Six seconds can change your life. This article shows you six ways to make sure your resume makes the best use of every second… and you get the interview.
Be a Really Good Fit for the Job
Obvious advice, but this truth is ignored by way too many job seekers. If you’re not qualified for the job… you will not be successful in the traditional application process! This isn’t to say that you can’t get a job for which you are not qualified, but to do that, you need to it through non-traditional ways.
Apply to Fewer Jobs
Don’t bother applying for jobs that you’re not excited about. You could be excited about the product, the team, the money, or the skills you’ll learn — but make sure it’s something. If you’re excited about the opportunity, you’ll spend more time applying and do a better job of it. Simply sending your resume to hundreds of open jobs is a waste of both your time and each company’s.
Extensively Research the Company
Taking the extra time to research the company is your best weapon. You’ll get an idea of its products, culture and values. This information will be extremely valuable when customizing your resume for the job and writing a cover letter. In the interview stages it becomes even more relevant. Here’s exactly what to research:
- The company website
- News articles and press releases
- The company’s products (if it is software, sign up or watch a demo; if it is a physical product, go to a store and give it a try.)
- Interviews with any key team members (try a YouTube search)
- Company social media profiles and media channels (podcasts, hangouts, etc.)
- Team members’ LinkedIn profiles and social media profiles
This will give you data on what the company culture is like and help you get a better idea of what exactly it’s looking for.
Customize Your Resume (and Cover Letter) for the Job
A well-designed resume will outline your skills, experience and how it all relates to the job. Customize your resume for each job application, and use keywords from the job description to increase your chances at an interview. The initial resume review involves pattern-matching — looking for similarities between the job description and your resume. Make the job easy. According to The Ladder’s resume study, recruiters spent almost 80 percent of the time looking at:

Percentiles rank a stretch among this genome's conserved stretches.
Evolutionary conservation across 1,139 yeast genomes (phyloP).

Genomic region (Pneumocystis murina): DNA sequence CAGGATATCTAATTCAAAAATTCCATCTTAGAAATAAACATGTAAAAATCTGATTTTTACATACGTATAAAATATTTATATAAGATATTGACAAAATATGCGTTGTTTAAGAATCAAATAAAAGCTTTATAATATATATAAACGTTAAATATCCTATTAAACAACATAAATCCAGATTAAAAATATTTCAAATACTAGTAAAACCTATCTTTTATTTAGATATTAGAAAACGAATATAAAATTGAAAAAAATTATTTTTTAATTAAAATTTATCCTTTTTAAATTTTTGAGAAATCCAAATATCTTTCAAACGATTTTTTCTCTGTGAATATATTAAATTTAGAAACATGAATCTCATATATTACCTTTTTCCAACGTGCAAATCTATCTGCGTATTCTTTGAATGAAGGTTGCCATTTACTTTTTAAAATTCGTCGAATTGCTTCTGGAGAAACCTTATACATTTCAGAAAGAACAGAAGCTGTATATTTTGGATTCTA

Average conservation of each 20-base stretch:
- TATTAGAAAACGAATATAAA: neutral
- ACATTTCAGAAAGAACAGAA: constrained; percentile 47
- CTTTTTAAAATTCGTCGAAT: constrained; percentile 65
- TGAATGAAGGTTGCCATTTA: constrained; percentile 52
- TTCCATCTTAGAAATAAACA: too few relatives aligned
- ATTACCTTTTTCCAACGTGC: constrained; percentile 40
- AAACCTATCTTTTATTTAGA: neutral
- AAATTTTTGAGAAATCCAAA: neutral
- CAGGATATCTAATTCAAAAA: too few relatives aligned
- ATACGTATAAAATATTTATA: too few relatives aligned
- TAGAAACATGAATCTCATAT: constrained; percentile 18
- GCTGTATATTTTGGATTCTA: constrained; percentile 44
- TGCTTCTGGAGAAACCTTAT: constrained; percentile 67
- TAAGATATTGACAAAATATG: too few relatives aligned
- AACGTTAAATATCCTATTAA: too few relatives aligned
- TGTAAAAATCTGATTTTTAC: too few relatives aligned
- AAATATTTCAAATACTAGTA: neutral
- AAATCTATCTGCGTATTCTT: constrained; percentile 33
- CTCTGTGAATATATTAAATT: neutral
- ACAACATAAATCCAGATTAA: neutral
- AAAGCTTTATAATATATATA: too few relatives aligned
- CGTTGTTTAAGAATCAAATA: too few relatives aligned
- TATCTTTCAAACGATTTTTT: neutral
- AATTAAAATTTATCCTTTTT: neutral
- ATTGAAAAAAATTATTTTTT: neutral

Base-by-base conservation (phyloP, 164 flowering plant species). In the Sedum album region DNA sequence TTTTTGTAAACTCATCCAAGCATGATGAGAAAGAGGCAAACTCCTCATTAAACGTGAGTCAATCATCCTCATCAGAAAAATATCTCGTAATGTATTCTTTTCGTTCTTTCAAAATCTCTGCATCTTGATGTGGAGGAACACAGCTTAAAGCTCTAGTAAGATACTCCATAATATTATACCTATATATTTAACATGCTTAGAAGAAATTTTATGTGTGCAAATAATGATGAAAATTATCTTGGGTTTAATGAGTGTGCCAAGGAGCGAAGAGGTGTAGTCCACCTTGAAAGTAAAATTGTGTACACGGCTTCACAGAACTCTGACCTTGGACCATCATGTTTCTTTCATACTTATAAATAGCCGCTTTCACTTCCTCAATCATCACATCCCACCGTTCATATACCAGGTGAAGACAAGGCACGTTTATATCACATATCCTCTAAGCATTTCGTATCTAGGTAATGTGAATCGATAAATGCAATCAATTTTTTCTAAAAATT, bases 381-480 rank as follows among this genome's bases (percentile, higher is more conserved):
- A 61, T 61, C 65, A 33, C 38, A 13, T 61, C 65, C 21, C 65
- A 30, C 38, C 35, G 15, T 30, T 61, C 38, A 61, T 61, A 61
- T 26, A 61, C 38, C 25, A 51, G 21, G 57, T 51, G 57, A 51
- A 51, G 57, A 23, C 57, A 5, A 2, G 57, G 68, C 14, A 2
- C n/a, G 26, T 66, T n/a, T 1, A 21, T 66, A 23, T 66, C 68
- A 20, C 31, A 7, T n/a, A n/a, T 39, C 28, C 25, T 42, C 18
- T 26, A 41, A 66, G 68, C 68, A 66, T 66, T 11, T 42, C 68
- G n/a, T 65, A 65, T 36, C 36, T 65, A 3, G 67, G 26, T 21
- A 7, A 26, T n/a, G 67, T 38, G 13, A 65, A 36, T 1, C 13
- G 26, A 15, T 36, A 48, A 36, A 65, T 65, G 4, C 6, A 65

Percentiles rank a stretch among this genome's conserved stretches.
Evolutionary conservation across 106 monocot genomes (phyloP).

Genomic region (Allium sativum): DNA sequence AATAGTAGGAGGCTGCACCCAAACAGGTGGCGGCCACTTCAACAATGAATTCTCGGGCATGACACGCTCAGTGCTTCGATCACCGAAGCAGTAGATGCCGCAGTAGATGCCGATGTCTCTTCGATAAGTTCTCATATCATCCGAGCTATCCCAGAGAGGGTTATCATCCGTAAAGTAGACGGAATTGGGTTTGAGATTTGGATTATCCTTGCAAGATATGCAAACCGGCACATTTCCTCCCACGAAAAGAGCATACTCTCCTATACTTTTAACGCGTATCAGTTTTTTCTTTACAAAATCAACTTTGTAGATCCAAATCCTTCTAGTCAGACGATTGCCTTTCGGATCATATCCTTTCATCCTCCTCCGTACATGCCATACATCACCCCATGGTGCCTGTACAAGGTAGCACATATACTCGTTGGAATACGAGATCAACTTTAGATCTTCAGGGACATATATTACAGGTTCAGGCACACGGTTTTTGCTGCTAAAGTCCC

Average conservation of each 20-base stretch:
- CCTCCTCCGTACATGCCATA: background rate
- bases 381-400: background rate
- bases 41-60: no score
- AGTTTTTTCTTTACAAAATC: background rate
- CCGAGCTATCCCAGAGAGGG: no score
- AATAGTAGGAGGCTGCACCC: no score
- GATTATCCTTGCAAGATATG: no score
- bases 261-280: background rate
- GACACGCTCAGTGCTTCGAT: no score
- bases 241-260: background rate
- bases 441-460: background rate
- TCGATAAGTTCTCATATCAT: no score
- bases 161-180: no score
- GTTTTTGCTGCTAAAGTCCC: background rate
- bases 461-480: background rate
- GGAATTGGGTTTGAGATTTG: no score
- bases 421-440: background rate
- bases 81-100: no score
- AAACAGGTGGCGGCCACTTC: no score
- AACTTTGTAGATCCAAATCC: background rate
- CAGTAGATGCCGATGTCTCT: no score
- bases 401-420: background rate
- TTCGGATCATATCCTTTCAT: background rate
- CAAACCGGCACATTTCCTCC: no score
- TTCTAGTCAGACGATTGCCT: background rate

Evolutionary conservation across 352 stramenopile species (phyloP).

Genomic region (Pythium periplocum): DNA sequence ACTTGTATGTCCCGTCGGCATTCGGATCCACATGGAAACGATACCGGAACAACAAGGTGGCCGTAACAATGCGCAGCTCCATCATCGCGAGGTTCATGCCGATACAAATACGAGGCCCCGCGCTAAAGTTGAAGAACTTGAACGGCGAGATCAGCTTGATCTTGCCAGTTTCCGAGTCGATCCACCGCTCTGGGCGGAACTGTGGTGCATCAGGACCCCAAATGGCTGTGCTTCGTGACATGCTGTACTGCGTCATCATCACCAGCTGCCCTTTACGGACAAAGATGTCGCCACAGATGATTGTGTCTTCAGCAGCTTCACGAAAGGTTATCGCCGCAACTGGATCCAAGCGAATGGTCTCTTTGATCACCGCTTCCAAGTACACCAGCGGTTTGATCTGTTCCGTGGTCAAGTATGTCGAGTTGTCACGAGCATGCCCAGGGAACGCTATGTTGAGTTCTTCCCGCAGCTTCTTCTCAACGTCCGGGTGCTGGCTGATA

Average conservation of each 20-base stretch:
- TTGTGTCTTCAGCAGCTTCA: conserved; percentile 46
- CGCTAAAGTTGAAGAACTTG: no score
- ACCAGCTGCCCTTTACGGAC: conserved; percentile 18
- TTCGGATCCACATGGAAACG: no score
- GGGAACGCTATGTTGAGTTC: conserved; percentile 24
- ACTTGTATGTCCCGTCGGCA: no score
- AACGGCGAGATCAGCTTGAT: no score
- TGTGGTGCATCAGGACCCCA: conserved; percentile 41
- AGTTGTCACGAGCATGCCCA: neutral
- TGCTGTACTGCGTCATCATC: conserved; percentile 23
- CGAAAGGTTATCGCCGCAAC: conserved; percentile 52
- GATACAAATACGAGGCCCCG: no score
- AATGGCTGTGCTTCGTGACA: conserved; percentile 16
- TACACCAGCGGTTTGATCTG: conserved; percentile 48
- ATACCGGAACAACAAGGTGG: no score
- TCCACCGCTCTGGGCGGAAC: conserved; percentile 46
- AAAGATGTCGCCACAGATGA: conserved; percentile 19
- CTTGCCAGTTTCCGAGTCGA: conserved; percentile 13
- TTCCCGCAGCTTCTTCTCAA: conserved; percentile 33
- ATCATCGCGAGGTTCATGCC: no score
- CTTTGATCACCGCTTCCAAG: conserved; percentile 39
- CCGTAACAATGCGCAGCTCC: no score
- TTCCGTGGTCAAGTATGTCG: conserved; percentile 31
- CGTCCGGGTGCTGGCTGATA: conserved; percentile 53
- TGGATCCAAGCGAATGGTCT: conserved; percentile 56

- Candidate name, current title and company
- Previous title and company
- Start and end dates for current and previous positions
“Beyond these data points, recruiters did little more than scan for keywords to match the open position, which amounted to a very cursory pattern-matching activity” said researchers in the study.
A piece of advice: Never apply to a job with your LinkedIn profile . It is too general and doesn’t outline exactly what you bring to the table specifically for the position.
The same advice applies to your cover letter. Adapt your cover letter to the company’s style using information you learned in your research.
Get a Warm Referral
Contact someone relevant at the company for an informational interview where you can learn more about the position, impress the right people and increase the odds of your resume getting a second look.
Search on Data.com or LinkedIn to find someone to speak with at the organization. Find their email address (don’t send an InMail).
Write a relevant email outlining why you’re interested in learning more about the company. If you show your passion for the job and ask great questions, you will get a response.
Finally… Beef Up Your Online Presence
Once employers like your resume, they’ll dig deeper. This includes a second look at your resume and a Google search, which means you’ll want to link to an online portfolio of your top projects from your resume. This is your best opportunity to make a lasting impression…
Compared to the six-second resume screen, our data shows that people spend on average almost four minutes viewing an online portfolio .
You should also have a high-quality LinkedIn account and Twitter profile. ANd, of course, clean up your Facebook and Instagram accounts to make sure you don’t trigger any red flags (anything stupid you’ve done in the past with picture or text evidence).
From doing the right thing before you submit a resume until after you’ve passed the six-second test, do everything possible to impress the employer… and get the interview!
For this post, YouTern thanks our friends at Simply Hired!
About the Author: James Clift is the CEO at VisualCV – the fastest way for job seekers to build stand-out resumes and portfolios.